Belgrade (Special to Informed Comment) – The war in Nagorno-Karbakh is over. Armenian Prime Minister Nikol Pashinyan and Azerbaijan’s President Ilham Aliyev signed an agreement that effectively ended hostilities between the two countries over the disputed mountainous region. The deal was brokered by Russian President Vladimir Putin, who managed to preserve the role of the regional arbiter, although Moscow will now have to reckon with the growing influence of Turkey in the Caucasus.
According to the document, Armenian forces will have to withdraw from significant portion of Nagorno-Karabakh, also known as Artsakh – internationally recognized as part of Azerbaijan that has been under the control of ethnic Armenians backed by Yerevan for the past 26 years – and almost 2000 Russian peacekeepers will be deployed to the region. Their main task will be to protect a five kilometer-wide Lachin corridor, which is the major link between Armenia and Nagorno-Karabakh.
“This is not a victory but there is not defeat until you consider yourself defeated”, said Pashinyan calling the deal “extremely painful” for Armenian people.
Indeed, many Armenians see the agreement as capitulation to their archenemy Azerbaijan. That is why angry crowd stormed the government and the parliament buildings in Yerevan hours after the deal was announced. There are rumors that Pashinyan fled to Russia, and that Armenia could face a coup, but given that the military said it would follow the orders from the country’s leadership, at this point such an option does not seem very probable.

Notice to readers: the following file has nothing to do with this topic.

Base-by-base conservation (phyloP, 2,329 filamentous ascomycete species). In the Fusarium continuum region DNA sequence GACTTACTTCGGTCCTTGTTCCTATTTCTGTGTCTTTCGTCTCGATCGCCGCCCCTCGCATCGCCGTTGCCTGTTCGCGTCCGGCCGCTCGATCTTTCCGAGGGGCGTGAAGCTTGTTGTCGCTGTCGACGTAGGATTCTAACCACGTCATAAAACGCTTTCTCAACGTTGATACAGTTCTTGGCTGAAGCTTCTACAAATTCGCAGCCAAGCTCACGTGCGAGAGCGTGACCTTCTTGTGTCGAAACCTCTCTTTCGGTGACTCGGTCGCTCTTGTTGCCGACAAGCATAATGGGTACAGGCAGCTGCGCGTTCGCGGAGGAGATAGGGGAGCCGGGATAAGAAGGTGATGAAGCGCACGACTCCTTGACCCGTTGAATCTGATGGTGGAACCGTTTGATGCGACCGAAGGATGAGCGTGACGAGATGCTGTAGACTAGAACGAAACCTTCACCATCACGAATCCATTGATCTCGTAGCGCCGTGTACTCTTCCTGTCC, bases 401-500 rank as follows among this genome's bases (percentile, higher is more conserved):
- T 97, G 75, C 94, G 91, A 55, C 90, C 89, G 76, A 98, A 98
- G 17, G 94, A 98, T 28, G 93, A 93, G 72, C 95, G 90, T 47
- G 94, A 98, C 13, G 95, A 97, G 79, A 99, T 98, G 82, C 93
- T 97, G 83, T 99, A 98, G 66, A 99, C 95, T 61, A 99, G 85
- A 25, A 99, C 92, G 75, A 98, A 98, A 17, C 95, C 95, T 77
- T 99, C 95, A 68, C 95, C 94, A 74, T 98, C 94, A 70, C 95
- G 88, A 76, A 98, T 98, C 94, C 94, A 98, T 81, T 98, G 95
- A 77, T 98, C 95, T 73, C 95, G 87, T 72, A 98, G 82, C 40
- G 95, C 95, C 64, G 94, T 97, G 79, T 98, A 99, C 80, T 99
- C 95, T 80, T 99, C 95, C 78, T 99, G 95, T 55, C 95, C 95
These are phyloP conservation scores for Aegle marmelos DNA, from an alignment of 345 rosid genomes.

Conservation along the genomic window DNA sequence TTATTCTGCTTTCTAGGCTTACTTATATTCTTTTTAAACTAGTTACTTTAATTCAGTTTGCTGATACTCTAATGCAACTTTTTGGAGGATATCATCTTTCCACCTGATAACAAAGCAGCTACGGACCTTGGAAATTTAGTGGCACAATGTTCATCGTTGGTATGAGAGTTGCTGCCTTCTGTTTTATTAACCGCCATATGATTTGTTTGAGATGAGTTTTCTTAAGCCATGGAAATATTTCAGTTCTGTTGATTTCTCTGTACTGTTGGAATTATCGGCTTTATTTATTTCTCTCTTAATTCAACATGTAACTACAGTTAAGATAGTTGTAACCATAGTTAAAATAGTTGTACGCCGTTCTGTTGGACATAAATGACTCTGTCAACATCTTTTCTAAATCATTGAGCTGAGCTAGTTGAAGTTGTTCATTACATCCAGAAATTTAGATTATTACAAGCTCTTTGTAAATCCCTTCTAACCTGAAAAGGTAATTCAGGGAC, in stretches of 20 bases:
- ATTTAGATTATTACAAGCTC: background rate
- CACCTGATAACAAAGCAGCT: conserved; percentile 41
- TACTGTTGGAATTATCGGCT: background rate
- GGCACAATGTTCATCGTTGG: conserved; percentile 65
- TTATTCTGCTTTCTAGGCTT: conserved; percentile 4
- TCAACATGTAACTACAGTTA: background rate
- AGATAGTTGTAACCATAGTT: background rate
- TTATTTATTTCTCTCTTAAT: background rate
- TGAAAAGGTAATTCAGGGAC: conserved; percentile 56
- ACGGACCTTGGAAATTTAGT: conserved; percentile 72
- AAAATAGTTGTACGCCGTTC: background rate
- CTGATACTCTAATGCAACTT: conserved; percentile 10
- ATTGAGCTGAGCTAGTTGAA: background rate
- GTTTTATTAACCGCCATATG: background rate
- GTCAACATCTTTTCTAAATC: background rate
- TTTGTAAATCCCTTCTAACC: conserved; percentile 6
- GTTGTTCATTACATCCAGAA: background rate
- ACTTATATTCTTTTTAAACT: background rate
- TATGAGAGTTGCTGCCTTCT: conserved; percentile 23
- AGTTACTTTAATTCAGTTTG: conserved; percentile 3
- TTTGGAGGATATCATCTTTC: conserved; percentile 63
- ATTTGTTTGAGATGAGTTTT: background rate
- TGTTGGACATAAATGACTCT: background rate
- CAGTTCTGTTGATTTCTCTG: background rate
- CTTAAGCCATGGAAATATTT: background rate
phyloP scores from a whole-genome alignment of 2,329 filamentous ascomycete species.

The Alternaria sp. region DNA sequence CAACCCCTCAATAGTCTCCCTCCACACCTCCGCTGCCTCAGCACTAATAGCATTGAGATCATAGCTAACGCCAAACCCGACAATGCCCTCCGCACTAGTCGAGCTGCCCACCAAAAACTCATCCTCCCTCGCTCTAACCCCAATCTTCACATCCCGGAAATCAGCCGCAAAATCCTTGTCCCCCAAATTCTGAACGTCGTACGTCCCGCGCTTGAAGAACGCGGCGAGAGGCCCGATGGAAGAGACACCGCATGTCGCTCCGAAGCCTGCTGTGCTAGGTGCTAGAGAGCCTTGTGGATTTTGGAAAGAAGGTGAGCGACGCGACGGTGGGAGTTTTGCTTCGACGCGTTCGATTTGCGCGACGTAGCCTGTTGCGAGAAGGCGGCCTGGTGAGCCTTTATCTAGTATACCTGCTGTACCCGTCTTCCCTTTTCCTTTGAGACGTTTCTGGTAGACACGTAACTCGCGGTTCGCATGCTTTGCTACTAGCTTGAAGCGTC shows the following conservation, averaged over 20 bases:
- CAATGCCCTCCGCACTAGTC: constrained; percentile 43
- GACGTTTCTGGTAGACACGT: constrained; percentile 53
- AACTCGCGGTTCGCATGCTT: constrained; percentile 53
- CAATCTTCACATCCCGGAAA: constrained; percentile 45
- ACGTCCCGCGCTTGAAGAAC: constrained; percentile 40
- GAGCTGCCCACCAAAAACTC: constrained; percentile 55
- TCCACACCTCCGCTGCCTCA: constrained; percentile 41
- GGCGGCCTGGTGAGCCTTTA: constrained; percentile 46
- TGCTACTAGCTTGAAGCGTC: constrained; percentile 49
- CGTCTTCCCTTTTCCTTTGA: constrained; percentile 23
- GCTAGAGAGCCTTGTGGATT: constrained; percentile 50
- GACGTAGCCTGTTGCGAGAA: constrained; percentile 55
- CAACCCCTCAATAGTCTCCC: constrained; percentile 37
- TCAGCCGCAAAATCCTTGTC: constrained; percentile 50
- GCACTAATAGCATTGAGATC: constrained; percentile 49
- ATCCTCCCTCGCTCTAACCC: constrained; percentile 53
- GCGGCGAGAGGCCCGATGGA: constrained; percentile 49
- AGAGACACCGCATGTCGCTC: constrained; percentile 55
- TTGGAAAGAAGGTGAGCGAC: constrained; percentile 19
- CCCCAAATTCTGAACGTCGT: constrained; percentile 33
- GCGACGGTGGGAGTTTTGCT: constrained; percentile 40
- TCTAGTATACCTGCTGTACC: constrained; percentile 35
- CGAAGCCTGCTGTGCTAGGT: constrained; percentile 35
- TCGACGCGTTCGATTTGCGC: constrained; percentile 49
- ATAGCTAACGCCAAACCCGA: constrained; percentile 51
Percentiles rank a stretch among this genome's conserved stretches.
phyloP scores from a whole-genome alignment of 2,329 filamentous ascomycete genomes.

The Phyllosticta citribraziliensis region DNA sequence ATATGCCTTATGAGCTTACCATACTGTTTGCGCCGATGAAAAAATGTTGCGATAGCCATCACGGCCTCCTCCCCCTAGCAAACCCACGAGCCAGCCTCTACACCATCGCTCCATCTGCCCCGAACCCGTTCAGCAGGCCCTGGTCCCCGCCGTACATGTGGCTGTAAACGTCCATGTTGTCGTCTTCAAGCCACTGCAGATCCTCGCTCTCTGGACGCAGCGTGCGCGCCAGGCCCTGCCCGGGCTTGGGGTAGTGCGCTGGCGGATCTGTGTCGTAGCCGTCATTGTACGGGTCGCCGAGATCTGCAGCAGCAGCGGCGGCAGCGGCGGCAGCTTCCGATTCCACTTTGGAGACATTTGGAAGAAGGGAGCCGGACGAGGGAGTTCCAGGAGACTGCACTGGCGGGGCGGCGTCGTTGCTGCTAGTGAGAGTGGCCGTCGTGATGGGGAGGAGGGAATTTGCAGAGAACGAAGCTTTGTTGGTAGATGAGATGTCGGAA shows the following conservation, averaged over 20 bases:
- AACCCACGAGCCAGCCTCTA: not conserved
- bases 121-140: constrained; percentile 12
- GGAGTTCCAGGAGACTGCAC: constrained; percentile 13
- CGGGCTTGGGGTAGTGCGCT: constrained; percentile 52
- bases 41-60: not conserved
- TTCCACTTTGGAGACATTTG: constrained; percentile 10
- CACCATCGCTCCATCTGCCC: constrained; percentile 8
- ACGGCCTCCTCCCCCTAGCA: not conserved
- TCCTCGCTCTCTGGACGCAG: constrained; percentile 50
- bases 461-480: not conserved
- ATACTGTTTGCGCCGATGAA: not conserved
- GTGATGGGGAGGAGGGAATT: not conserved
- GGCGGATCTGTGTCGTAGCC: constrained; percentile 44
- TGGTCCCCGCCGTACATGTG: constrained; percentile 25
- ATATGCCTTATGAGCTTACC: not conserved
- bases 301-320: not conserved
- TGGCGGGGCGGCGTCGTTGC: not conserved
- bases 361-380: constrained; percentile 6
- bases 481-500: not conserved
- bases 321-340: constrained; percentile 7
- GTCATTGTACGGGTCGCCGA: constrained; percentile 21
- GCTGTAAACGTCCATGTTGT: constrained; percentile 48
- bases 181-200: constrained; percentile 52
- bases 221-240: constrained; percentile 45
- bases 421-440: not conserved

After Russia refused to interfere in the conflict, Armenia-backed Artsakh forces suffered heavy defeats on a daily basis. According to Pashinyan, he was told to sign a truce with Azerbaijan by leaders of Armenian armed forces, who explained that their resources were depleted. It is, however, widely believed that the Kremlin put enormous pressure on Armenian leadership not only to surrender Nagorno-Karabakh to Azerbaijan, but also to guarantee the safety of transport links between southwest Azerbaijan, south Armenia and Azerbaijan’s exclave of Nakhichevan. According to the agreement signed by Putin, Pashinyan and Aliyev, the Nakhichevan corridor will be secured by the Russian Security Service which means that Armenia will de fact lose its sovereignty over this road that lies in the south of the country, along the Iranian border.
The Kremlin propagandists and Russian officials claim that Putin prevented an Armenian military defeat by forcing Pashinyan to sign an “extremely painful” agreement with Aliyev. Still, even if even if Yerevan lost Nagorno-Karabakh on the battlefield, it is unlikely that Azerbaijan would dare to attack Armenia in order to capture the Nakhchivan corridor, since such an action would force Russia – Yerevan’s ally in the Collective Security Treaty Organization (CSTO) – to actively defend Armenia. In other words, Russia pushed its ally to sign a humiliating deal with its archenemy that was openly backed by Turkey, and armed by Israel.